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by Daniel Gorman Film Retrospective

Sleeping on Dark Waters | Tsai Ming-liang

Given his relative renown amongst a certain type of adventurous, festival-savvy cinephile, interviews with Tsai Ming-liang tend to focus on either the ‘slowness’ of his films or their symbolic meanings. The short, behind-the-scenes documentary Sleeping on Dark Waters, released in 2008 but made from…

June 10, 2020
by Ayeen Forootan Film Retrospective

The Wayward Cloud | Tsai Ming-liang

Tsai Ming-liang’s cinema is primarily concerned with naifs and innocents, usually confronted with complex existential conditions, and with The Wayward Cloud (and arguably 2009’s Face, as well), the director offers a complete radicalization of such binary forces. Here, Tsai continues the narrative of sort-of…

June 10, 2020
by Paul Attard Film Retrospective

My Stinking Kid | Tsai Ming-liang

There’s something of a double bind that living with a disability provides in terms of individual identity and personal autonomy: that of either a desire to  simply exist outside of the context of any handicap or possession of an understanding that any sense of…

June 10, 2020
by Selina Lee Film Retrospective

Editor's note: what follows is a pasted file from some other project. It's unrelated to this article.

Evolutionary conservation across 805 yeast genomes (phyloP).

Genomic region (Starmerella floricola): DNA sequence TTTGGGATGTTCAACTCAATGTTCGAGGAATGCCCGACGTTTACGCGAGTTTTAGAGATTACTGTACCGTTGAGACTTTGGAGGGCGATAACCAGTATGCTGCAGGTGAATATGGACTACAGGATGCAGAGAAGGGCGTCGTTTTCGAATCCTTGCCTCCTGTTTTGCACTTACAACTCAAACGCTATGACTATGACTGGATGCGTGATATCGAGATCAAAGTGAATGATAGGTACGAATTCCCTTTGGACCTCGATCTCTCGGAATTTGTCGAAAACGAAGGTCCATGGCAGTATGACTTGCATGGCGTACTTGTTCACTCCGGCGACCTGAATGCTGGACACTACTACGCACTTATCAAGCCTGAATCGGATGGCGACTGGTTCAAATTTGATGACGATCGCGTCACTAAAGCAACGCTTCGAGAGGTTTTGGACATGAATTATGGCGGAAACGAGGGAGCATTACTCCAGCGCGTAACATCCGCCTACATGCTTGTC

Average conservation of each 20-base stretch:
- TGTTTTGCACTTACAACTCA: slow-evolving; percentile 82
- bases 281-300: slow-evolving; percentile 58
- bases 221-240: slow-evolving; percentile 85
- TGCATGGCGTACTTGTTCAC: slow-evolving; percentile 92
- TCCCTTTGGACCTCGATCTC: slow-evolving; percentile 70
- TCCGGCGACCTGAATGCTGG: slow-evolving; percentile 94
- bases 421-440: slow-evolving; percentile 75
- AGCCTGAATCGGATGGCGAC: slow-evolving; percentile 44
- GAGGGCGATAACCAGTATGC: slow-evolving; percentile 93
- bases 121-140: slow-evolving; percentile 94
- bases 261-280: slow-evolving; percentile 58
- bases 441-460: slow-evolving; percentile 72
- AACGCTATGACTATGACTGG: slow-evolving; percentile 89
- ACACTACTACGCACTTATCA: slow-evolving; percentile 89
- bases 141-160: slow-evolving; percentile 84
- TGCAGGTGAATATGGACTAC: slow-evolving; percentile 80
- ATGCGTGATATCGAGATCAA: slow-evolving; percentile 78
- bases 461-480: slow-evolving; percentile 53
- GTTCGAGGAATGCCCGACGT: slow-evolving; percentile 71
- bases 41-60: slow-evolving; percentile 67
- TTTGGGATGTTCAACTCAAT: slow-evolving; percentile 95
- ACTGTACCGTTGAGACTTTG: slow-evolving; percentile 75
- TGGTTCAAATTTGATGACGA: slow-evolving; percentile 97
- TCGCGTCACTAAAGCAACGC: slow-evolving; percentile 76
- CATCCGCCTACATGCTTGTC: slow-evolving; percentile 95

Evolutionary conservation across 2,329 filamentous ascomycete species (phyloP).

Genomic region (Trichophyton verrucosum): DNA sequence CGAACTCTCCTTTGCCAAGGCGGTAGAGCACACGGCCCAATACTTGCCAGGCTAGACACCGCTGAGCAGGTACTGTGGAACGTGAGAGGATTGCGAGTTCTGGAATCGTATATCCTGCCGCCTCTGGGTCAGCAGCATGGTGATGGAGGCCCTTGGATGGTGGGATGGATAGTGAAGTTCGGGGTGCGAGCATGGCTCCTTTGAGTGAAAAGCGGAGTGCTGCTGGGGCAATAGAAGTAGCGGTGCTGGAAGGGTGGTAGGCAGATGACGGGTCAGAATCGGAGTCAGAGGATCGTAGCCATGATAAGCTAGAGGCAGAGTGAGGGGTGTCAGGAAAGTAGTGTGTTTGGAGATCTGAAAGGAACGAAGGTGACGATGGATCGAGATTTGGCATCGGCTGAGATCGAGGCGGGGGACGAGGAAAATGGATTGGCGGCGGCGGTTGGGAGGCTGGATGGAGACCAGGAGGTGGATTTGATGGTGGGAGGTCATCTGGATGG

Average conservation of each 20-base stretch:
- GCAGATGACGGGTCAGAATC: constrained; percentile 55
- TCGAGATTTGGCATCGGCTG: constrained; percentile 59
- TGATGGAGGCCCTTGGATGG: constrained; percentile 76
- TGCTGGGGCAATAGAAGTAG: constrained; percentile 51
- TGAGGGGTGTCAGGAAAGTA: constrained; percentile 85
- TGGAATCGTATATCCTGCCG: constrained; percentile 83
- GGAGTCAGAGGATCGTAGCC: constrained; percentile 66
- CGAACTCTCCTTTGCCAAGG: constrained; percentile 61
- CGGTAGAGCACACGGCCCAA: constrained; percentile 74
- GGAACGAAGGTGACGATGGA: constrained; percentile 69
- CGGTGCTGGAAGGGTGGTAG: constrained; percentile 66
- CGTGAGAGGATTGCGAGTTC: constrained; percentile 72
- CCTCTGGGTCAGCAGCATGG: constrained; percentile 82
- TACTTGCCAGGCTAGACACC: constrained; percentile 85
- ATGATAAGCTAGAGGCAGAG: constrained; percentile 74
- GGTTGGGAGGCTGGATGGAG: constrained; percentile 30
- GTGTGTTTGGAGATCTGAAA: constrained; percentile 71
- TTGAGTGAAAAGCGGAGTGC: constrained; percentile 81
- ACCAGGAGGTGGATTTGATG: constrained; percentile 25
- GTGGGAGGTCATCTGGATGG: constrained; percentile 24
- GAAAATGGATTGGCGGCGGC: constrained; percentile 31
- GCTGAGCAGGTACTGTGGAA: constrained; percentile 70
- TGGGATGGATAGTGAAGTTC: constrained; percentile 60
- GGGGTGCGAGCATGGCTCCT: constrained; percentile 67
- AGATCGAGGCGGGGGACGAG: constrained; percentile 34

Goodbye, Dragon Inn | Tsai Ming-liang

In 2003’s Goodbye, Dragon Inn, Tsai Ming-liang’s gentle ode to cinema, the Taiwanese director’s famously steady camera trains on a handful of moviegoers catching a late-night screening of wuxia classic Dragon Inn. Tsai’s funhouse mirror is subtle and suspenseful, and he carves out a…

June 10, 2020
by Lawrence Garcia Film Retrospective

The Hole | Tsai Ming-liang

In his essential Jerry Lewis essay “The Jerriad: A Clown Painting,” film critic B. Kite discusses the lineage of classic clowns like Chaplin, Keaton, and Laurel and Hardy, saying: “The great comedians are metaphysicians. Through their relations with space and interactions with the material…

June 8, 2020
by Matt McCracken Film Retrospective

The River | Tsai Ming-liang

Released in 1997, Tsai Ming-liang’s The River extended what would become a de facto family trilogy in which the same actors reprise identical roles within a particular domestic structure, with Rebels of the Neon God as the first entry and What Time Is It…

June 8, 2020
by Luke Gorham Film Retrospective

Vive L’amour | Tsai Ming-liang

In many ways, Tsai Ming-liang’s Vive L’amour follows (or establishes, given its chronological situation within his filmography) many of the director’s most characteristic tendencies. From the outset, wonky angles capture images in slight distortion; primary characters exhaust nearly half of the film’s runtime before…

June 8, 2020
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